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Review of the General Principles of Codex (Agenda Item 6)

Item 6.1 consideration of Special Treatment of Developing Countries
Item 6.2 Revision of the Acceptance Procedure

Item 6.1 consideration of Special Treatment of Developing Countries[6]

31. The Committee reviewed the paper provided by the Secretariat which provided an analysis of the provisions included in the SPS and TBT Agreements and examined how or if similar provisions could be applied in Codex procedures. The Committee stressed that it would not be the Commission's intention when applying special or differential treatment to developing countries, to recommend different standards for consumer health protection in different countries or to reduce the level of health protection inherent in its standards. The Committee stated that the right to health protection was the same for all countries. The scientific basis of Codex standards could be used to provide the necessary protection which all countries should be able to accept.

32. Several Delegations raised the issue of the implications of Codex standards on commercial considerations and trade, and in this regard special consideration should be given to the position of developing countries and their socio-economic situation. In particular, it was stressed that Codex standards should not have the effect of creating trade barriers for exporting developing countries. It was pointed out that small island countries had very particular problems requiring special consideration.

33. Several delegations noted that the genuine constraints of developing countries in meeting their full commitment to accept Codex standards should be recognized. The point was raised that developing countries needed time to adapt their national requirements and to develop their infrastructures to meet new standards. It was also pointed out that standards relating to quality also had a significant impact on commercial transactions and trade.

34. Several Delegations from developing countries stated that many of their problems in trade arose from the fact that trading partners did not apply Codex standards and that as a result they had to meet a variety of different national requirements applied by importing countries. The Observer from CSPI noted that many consumers in developed countries would not support Codex standards unless they provided the same level of protection as national standards in these countries.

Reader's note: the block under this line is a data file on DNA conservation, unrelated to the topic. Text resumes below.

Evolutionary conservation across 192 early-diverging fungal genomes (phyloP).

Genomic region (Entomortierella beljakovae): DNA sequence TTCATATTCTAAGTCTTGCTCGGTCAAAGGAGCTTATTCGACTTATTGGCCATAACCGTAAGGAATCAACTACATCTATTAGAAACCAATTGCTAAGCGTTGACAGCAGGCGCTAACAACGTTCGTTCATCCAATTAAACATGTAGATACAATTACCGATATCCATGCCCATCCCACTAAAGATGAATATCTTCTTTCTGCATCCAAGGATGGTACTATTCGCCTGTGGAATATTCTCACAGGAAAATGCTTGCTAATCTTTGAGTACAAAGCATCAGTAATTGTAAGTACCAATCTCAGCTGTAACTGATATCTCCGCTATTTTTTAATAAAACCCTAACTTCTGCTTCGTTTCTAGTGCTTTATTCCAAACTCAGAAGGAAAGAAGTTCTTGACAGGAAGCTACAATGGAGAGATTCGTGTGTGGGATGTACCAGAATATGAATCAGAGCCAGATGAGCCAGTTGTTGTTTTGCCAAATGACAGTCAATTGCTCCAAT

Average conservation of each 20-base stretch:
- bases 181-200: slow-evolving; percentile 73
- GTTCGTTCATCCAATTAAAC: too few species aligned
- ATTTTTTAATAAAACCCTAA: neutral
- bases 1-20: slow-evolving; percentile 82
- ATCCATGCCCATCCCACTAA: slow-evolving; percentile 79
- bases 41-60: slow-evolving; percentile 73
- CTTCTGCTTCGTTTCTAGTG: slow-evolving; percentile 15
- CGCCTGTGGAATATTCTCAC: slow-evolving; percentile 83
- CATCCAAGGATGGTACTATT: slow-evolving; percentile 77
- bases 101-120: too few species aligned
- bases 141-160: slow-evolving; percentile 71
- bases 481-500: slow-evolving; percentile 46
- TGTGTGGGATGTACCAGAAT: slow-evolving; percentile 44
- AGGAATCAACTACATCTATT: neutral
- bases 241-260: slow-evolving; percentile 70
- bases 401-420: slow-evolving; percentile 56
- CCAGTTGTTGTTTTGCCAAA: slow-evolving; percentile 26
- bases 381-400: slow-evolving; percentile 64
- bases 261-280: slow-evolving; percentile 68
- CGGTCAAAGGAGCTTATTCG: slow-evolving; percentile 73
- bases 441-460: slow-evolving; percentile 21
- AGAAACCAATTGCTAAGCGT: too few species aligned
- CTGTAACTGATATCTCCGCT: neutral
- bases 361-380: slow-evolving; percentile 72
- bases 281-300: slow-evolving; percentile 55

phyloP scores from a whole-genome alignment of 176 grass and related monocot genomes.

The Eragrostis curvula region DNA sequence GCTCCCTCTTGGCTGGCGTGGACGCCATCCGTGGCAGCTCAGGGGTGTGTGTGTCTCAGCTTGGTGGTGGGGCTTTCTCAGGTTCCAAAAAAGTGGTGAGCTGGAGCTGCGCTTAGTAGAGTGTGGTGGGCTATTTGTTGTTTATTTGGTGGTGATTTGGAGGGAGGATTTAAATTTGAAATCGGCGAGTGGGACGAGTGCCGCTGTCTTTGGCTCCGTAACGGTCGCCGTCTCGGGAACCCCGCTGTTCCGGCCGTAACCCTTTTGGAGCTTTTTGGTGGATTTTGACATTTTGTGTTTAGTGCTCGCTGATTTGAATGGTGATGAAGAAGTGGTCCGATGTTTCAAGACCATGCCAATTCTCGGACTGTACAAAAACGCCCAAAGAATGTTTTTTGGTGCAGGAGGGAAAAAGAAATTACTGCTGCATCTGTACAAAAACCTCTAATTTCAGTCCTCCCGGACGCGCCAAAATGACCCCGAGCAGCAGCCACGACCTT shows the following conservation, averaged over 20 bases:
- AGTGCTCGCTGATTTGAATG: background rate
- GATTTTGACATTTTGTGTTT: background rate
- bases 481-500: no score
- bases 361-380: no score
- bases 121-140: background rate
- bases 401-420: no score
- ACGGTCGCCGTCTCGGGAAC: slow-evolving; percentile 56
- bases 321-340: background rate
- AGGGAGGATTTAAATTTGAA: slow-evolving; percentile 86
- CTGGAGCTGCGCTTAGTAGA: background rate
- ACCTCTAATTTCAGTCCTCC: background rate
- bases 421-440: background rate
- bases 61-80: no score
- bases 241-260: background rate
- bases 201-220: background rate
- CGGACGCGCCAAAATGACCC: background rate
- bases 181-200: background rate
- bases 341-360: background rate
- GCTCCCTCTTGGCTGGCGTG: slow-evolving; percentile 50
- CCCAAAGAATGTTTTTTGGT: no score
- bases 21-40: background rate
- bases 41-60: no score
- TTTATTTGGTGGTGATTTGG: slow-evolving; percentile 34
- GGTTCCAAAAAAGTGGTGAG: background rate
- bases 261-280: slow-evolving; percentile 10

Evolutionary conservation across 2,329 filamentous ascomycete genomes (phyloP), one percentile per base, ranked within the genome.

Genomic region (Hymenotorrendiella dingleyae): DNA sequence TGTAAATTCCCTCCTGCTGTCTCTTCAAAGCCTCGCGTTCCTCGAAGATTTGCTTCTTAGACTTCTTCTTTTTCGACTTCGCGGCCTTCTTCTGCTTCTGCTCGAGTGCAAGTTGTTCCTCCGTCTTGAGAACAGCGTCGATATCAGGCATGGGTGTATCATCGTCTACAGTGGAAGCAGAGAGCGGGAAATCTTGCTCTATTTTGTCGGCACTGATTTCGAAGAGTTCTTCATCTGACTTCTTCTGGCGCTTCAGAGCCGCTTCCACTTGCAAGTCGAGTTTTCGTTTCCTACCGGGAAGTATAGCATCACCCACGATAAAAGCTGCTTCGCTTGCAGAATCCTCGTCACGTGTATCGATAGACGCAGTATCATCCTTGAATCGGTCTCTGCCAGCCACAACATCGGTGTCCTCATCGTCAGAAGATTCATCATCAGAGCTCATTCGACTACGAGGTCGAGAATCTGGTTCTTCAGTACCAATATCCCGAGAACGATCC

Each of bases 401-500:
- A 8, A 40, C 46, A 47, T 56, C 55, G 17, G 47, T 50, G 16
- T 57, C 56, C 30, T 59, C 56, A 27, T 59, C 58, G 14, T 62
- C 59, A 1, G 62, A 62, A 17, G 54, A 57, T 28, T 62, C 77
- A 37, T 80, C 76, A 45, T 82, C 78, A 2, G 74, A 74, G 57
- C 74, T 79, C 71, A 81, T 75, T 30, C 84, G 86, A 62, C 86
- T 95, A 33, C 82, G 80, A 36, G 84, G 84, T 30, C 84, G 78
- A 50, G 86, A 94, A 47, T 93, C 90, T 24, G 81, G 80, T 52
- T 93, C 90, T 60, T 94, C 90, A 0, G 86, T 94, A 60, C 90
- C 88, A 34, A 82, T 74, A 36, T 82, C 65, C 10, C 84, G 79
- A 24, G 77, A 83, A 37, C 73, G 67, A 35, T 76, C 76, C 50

35. The Committee agreed that special efforts were needed to enhance the participation of developing countries in Codex. A number of Delegations pointed out that among the most significant problems to be addressed was the lack of well-organized and structured Codex Contact Points or national Codex Committees, inadequate capacity for risk assessment, access to important documentation and problems of communication. Proposals were made to enhance the participation of developing countries through training in the use of risk analysis in the elaboration of Codex standards, sharing of risk assessment data between countries, and the increased use of written communications to achieve world-wide consensus on the issues before Codex, especially through remote participation via email, internet and other modern technologies. Some delegations stated that the difficulties faced by developing countries in attending sessions due to financial constraints should be recognized by Codex. The Delegation of Chile proposed that as a way of promoting participation, specific work which required special meetings or working groups of Codex Committees should be held in developing countries where possible, and organized jointly between the country chairing the meeting and the host country.

36. In the search for more universal consensus, which required the active participation of developing countries and therefore led to greater acceptability of Codex Standards, it was stated that there was a need to develop intake and exposure information from the developing countries and for these data to be shared with other countries. It was also stated that experts from developing countries should play an enhanced role in the scientific expert panels that advise Codex.